Adults can seek a formal diagnosis but it is more challenging to get than it is for a child. The primary reason for that is that there is no diagnostic tool for adults over 21 that physicians can use.
The Bruininks Oseretsky Test-2 (BOT-2) traditionally was used to diagnose children but has been expanded to include young adults up to 21 years old. For over 30 years, professionals have used the Bruininks-Oseretsky Test of Motor Proficiency as the go-to instrument for measuring gross and fine motor skills. Examiners with backgrounds in occupational therapy, physical therapy, and developmental adaptive physical education or related fields may administer, score, and interpret the BOT-2.
In the absence of a formal diagnostic tool, some medical professionals might rely on screening tools. The Adult Developmental Coordination Disorders/Dyspraxia Checklist (ADC) is a self-report questionnaire that can be used to identify adults who may have Dyspraxia/DCD. The checklist asks questions about an individual’s history of coordination problems, as well as their current ability to perform everyday tasks. The ADC is a good tool to use as a first step in the diagnostic process. If you score high on the ADC, it is likely that you have Dyspraxia/DCD and should see a healthcare professional for further evaluation. The ADC can also be used to track your progress over time and to monitor the effectiveness of any interventions that you are receiving.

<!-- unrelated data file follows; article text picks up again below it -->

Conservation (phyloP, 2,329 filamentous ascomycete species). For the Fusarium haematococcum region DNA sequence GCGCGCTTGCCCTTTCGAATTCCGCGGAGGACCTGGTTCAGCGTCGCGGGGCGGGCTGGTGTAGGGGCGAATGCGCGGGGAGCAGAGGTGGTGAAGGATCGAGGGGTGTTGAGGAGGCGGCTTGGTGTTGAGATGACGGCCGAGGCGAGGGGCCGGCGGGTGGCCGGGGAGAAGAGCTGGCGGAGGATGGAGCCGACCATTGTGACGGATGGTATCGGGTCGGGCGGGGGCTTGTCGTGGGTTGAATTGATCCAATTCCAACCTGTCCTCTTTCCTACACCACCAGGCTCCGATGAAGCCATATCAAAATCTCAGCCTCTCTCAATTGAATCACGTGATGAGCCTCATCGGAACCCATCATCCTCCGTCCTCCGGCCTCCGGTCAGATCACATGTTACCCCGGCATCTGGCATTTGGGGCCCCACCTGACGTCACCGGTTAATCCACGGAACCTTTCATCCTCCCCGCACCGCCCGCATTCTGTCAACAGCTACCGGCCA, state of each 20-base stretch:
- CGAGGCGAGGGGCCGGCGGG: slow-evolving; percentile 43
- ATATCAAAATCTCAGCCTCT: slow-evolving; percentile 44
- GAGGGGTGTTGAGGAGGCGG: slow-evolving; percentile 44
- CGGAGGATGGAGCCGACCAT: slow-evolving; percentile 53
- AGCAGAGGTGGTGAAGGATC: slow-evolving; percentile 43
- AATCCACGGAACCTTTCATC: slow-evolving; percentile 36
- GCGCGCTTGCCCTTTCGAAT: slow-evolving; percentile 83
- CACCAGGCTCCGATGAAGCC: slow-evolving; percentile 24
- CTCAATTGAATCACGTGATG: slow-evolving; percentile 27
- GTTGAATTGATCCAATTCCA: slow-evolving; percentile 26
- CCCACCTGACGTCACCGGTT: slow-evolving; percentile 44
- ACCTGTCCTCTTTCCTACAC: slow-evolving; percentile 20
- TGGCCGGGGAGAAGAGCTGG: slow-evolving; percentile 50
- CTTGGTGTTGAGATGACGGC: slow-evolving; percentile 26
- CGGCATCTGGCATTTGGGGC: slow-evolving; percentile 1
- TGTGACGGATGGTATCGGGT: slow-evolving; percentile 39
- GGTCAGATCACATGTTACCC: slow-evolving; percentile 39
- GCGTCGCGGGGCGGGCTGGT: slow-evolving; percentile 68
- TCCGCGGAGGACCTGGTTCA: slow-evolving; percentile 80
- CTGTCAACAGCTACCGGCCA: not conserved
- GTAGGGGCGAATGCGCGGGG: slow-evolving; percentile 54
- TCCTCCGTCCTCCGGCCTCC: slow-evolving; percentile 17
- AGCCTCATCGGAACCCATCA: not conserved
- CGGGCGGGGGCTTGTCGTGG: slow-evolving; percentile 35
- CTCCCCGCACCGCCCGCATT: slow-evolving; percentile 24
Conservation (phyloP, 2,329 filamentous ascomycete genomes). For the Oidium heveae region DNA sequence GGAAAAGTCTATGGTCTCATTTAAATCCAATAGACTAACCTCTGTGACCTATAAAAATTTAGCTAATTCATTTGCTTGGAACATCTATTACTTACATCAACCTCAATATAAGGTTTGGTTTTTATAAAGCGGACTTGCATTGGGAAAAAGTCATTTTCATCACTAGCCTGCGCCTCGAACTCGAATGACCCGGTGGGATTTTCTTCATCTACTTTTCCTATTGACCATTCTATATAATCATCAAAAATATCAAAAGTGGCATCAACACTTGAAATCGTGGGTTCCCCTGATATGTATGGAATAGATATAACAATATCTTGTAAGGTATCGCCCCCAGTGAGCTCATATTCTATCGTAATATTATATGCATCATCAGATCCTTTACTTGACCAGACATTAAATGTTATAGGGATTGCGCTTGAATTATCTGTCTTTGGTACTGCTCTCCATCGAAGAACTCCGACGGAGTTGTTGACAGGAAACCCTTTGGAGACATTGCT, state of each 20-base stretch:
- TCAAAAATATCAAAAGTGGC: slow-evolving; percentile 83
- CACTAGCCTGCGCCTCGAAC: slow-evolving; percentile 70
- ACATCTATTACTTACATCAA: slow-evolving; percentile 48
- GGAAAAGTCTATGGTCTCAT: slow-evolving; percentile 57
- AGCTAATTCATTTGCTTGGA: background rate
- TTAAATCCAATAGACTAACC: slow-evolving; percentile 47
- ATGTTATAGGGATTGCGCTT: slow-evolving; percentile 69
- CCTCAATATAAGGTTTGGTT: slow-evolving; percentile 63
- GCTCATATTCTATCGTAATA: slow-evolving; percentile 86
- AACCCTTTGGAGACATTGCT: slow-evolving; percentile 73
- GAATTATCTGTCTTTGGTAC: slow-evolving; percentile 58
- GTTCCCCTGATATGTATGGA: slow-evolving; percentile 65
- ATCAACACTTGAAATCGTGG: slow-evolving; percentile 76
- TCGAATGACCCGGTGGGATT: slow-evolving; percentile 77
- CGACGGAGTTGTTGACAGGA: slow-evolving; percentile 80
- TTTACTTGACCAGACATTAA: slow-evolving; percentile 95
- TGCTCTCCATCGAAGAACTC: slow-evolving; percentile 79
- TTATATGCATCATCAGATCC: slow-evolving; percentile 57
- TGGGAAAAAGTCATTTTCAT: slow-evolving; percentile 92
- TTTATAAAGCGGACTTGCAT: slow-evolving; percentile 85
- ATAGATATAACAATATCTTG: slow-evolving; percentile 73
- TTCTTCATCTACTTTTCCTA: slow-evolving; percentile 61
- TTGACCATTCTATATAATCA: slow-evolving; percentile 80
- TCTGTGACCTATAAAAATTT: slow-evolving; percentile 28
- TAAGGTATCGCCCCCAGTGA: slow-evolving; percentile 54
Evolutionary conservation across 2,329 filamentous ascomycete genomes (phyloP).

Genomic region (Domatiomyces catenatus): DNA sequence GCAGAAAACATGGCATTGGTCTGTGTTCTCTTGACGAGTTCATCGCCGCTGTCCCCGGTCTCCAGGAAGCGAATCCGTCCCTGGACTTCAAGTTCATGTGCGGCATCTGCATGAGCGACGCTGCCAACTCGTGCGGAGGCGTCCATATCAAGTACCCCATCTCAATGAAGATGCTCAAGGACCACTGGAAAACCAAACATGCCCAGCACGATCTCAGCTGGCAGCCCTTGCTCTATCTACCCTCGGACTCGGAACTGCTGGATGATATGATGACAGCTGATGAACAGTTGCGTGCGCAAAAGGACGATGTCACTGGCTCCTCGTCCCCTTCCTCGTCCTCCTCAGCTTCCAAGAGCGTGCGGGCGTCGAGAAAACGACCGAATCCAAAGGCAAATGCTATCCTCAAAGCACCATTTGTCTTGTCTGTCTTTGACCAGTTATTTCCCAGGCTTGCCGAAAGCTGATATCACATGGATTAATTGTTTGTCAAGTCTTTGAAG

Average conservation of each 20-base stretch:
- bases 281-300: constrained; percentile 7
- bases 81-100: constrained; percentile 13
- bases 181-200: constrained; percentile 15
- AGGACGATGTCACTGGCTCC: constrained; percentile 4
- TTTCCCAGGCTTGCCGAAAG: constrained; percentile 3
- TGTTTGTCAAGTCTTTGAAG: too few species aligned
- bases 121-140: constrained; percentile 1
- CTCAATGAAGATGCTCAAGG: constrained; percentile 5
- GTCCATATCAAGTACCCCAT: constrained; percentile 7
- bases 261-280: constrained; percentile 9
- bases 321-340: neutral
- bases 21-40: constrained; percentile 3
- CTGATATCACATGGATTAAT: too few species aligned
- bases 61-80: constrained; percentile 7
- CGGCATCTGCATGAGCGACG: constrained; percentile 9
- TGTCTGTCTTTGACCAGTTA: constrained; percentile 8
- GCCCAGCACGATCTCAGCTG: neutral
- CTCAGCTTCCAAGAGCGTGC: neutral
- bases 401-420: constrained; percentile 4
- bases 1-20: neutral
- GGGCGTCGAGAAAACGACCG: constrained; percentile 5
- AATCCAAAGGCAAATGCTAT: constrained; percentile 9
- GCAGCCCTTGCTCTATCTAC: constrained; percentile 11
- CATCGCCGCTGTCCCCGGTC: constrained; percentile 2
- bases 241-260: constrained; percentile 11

It is important to note that there is no single test that can definitively diagnose Dyspraxia/DCD. A diagnosis is typically made based on the results of a comprehensive assessment that includes a combination of tools and methods.
If a formal diagnosis is made, there are two medical codes that are most commonly used for Dyspraxia/DCD. Medical codes allow healthcare providers to identify, document, diagnose, treat, and track the progress of patients with dyspraxia. They also allow healthcare providers to communicate with each other and to ensure that patients receive the best possible care.
Traditionally, most American physicians would use the DSM code exclusively but over time they are using the ICD as well. In the United States, Dyspraxia/DCD must be diagnosed by a medical doctor (MD).